Museum’s Art Zone: A multi-sensory masterpiece for kids

With the official opening of the Art Zone at the Vero Beach Museum of Art held on Jan. 24, a din of children’s chatter and chortles, periodically punctuated by the unmistakable toddlers’ screech, now emanates from what was previously the peaceful Helen Ecclestone Library near the Education Wing. Films are still available at the Helen Ecclestone Stone Film Library located near Visitor Services, but the 672-square-foot space is now a hubbub of children and family activities.

While the museum has always encouraged participation by children and families – its annual Children’s Art Festival began five years before the doors even opened – a hushed ambiance permeated all but the classrooms.

“This space is designed to be multi-sensory; everything is hands on. When kids are in the galleries looking at art, they can’t touch. This is the complete opposite,” says Pam Sommers, Youth and Family Programs manager. “And so we want the children to connect with the art. Just looking at art, and not being able to touch it, is challenging developmentally when they’re at the stage when they need to touch and feel it, and hear and taste it. When it’s interactive they just take to it automatically. They don’t need direction; they just go up to it and start playing with it and they’re learning.”

“So finally we have a dedicated space for our Family Programs. They’ve been growing so rapidly we absolutely needed the space,” said Brady Roberts, VBMA executive director/CEO.  “What I love is the diversity. We have all sorts of creative activities they can do related to our special exhibitions and our permanent collection, so it’s just a world of opportunity.”

“So the idea is empowering parents to teach their children about art; of being family-friendly all the time and having a space where it is catering to a child’s developmental needs. The goal is to connect families with art and also inspire creative thinking,” says Sommers, adding that the concept endorses the Moonshot Moment initiative of ‘parents as first teachers.’

Roughly a year and a half in the making, the Art Zone was kick-started with an initial $125,000 grant from the Hearst Foundations. Local philanthropists Warren and Virginia Schwerin gifted a Children’s Education Fund to support Art Zone programs and to fund the delightfully innovative sketch aquarium.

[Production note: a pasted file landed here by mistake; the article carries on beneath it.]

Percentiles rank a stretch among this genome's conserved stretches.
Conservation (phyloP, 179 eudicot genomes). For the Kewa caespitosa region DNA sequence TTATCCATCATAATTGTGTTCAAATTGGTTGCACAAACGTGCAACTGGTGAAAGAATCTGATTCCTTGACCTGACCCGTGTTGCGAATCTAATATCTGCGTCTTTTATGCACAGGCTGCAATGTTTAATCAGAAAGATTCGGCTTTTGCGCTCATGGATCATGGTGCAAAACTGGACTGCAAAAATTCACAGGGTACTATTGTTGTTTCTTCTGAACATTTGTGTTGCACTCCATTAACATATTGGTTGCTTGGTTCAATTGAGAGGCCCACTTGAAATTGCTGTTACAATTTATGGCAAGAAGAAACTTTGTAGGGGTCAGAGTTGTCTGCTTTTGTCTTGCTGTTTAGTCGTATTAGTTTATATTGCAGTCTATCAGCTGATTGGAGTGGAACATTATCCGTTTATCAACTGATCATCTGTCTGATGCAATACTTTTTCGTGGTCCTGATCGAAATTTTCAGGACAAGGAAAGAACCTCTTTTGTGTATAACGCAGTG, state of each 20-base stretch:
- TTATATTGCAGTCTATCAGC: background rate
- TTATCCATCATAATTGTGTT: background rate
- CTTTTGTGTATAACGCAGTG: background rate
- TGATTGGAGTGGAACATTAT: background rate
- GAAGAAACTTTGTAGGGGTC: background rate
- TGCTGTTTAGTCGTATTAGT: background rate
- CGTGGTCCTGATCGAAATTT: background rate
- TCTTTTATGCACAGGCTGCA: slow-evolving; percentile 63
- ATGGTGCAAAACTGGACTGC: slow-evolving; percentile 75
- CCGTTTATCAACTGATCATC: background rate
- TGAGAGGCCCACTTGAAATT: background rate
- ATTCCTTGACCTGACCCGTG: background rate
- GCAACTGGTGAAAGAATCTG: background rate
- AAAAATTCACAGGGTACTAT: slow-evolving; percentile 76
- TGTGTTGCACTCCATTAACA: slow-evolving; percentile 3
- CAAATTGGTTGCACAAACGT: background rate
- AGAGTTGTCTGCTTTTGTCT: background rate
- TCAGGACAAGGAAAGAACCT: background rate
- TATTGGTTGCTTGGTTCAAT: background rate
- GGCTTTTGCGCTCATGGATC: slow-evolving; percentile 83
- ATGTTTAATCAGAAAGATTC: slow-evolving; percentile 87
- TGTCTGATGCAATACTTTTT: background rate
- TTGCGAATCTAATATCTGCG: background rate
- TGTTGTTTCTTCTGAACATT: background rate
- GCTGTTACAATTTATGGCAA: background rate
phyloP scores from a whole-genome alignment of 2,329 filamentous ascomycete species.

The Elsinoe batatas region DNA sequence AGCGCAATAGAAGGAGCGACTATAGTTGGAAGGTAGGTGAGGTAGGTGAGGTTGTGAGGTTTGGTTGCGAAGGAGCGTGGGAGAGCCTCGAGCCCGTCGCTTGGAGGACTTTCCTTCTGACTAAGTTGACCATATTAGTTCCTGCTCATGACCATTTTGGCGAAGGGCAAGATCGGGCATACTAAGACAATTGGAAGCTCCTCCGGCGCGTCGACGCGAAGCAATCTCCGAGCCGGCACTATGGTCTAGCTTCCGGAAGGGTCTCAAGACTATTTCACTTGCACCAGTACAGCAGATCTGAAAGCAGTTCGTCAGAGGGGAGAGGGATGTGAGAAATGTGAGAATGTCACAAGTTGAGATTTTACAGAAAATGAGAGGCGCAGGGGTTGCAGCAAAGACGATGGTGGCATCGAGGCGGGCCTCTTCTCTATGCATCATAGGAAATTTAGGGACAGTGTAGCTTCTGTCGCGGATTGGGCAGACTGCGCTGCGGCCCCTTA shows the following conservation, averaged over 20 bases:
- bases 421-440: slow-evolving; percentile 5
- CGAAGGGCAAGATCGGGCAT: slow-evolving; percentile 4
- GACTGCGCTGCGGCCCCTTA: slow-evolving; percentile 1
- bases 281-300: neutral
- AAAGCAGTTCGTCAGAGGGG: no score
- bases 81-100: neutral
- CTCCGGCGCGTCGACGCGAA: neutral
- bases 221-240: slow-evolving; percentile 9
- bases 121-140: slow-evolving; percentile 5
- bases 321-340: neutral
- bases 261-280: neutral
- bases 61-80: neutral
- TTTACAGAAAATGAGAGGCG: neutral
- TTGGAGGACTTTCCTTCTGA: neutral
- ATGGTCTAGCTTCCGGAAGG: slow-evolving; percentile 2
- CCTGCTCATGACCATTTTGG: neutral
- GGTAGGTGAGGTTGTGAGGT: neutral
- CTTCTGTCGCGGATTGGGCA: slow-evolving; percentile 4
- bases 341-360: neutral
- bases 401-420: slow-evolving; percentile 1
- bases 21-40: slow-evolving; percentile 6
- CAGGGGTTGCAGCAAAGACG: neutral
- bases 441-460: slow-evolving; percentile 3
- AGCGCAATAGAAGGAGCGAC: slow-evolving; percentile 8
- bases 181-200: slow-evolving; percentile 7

“I think the Museum is one of the legs on which Vero Beach stands and yet there are children who have never been,” said Warren Schwerin. “I think this will improve that immensely. I saw something like this 50 years ago and finally we’ve got an opportunity to do it here.”

From floor to ceiling, the Art Zone was designed to enable children, from babies to age 12, to totally immerse themselves in multi-sensory art experiences and learning.  “The idea is to treat it as another gallery, but it’s an interactive gallery rather than just for viewing,” says Sommers.

The pièce de résistance is a colorful 25-foot interactive sketch aquarium wall which uses software to scan children’s drawings, which then float about as creatures in the aquarium. “So once it’s in the aquarium it becomes interactive in the way that children can touch their fish and they can also feed their fish,” says Sommers, noting that ‘food’ comes out by touching a floating bag.

A floor-to-ceiling chalk wall encourages children to express their inner artist with colored chalks.  Innovative aroma and soundscape sensory panels let them experience art through smell and hearing – such as pushing a button to get a whiff of fruit in a still life, or listening to animals in a jungle scene. Flexible drawing figures help them imagine the body movements of artistic characters, and a large metal wall contains a plethora of magnets to move about.

“We have one game that’s called ‘play the curator,’ where the children can take pictures from our permanent collection and change them around,” says Sommers. “So the kids can actually get face to face with something they’re going to see in the galleries. They can touch it, they can feel it, they can look at it; and then when they go out into the galleries they’ll have experienced it.”

Every space is utilized, including the ceiling, which projects constellations that children can change at the touch of a switch. “The idea is connecting dots and lines and of course the beginnings of drawing and imaginative storytelling.”

The cork flooring is augmented with colorful carpet tiles that children can pick up and move about to create patterns on the floor. Multi-functional furniture can be flipped and rotated to accommodate different ages and uses.

With flexibility literally built into the endeavor, she can introduce new activities to coincide with rotating exhibitions, such as having little guitars to go along with the Medieval to Metal: The Art & Evolution of the Guitar exhibit.

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